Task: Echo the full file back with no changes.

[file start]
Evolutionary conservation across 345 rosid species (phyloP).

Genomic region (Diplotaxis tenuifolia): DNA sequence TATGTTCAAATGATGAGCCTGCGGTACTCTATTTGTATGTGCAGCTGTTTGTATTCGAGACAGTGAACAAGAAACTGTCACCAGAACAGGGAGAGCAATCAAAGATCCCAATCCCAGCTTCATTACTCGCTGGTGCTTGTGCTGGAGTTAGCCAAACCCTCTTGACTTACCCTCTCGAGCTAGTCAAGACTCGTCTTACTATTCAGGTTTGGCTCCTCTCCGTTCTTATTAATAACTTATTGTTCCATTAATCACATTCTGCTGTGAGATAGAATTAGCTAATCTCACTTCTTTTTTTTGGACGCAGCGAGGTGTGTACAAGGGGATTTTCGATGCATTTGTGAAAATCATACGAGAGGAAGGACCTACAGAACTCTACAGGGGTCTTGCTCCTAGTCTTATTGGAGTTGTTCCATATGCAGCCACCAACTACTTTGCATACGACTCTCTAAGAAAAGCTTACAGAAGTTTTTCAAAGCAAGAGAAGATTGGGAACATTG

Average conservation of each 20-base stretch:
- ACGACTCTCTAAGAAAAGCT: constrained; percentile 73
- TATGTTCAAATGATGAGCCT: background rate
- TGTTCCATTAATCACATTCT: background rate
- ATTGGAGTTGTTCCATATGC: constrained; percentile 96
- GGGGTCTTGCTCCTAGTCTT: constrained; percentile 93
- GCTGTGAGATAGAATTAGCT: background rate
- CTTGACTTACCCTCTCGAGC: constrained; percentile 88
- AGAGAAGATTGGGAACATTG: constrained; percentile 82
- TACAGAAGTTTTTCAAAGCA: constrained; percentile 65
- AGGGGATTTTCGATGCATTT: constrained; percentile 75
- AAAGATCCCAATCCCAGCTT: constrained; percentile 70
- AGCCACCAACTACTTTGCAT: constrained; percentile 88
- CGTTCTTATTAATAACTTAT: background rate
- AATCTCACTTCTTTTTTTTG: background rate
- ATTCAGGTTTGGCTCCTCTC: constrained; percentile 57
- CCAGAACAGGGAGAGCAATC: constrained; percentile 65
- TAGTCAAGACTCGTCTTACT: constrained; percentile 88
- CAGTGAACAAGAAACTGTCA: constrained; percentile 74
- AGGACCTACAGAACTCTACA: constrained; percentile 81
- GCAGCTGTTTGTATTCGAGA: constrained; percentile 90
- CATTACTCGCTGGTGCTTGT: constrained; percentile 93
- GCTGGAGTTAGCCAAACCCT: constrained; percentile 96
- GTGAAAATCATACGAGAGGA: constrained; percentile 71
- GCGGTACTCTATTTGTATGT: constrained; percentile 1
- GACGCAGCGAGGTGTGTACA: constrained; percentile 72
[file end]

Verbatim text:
Evolutionary conservation across 345 rosid species (phyloP).

Genomic region (Diplotaxis tenuifolia): DNA sequence TATGTTCAAATGATGAGCCTGCGGTACTCTATTTGTATGTGCAGCTGTTTGTATTCGAGACAGTGAACAAGAAACTGTCACCAGAACAGGGAGAGCAATCAAAGATCCCAATCCCAGCTTCATTACTCGCTGGTGCTTGTGCTGGAGTTAGCCAAACCCTCTTGACTTACCCTCTCGAGCTAGTCAAGACTCGTCTTACTATTCAGGTTTGGCTCCTCTCCGTTCTTATTAATAACTTATTGTTCCATTAATCACATTCTGCTGTGAGATAGAATTAGCTAATCTCACTTCTTTTTTTTGGACGCAGCGAGGTGTGTACAAGGGGATTTTCGATGCATTTGTGAAAATCATACGAGAGGAAGGACCTACAGAACTCTACAGGGGTCTTGCTCCTAGTCTTATTGGAGTTGTTCCATATGCAGCCACCAACTACTTTGCATACGACTCTCTAAGAAAAGCTTACAGAAGTTTTTCAAAGCAAGAGAAGATTGGGAACATTG

Average conservation of each 20-base stretch:
- ACGACTCTCTAAGAAAAGCT: constrained; percentile 73
- TATGTTCAAATGATGAGCCT: background rate
- TGTTCCATTAATCACATTCT: background rate
- ATTGGAGTTGTTCCATATGC: constrained; percentile 96
- GGGGTCTTGCTCCTAGTCTT: constrained; percentile 93
- GCTGTGAGATAGAATTAGCT: background rate
- CTTGACTTACCCTCTCGAGC: constrained; percentile 88
- AGAGAAGATTGGGAACATTG: constrained; percentile 82
- TACAGAAGTTTTTCAAAGCA: constrained; percentile 65
- AGGGGATTTTCGATGCATTT: constrained; percentile 75
- AAAGATCCCAATCCCAGCTT: constrained; percentile 70
- AGCCACCAACTACTTTGCAT: constrained; percentile 88
- CGTTCTTATTAATAACTTAT: background rate
- AATCTCACTTCTTTTTTTTG: background rate
- ATTCAGGTTTGGCTCCTCTC: constrained; percentile 57
- CCAGAACAGGGAGAGCAATC: constrained; percentile 65
- TAGTCAAGACTCGTCTTACT: constrained; percentile 88
- CAGTGAACAAGAAACTGTCA: constrained; percentile 74
- AGGACCTACAGAACTCTACA: constrained; percentile 81
- GCAGCTGTTTGTATTCGAGA: constrained; percentile 90
- CATTACTCGCTGGTGCTTGT: constrained; percentile 93
- GCTGGAGTTAGCCAAACCCT: constrained; percentile 96
- GTGAAAATCATACGAGAGGA: constrained; percentile 71
- GCGGTACTCTATTTGTATGT: constrained; percentile 1
- GACGCAGCGAGGTGTGTACA: constrained; percentile 72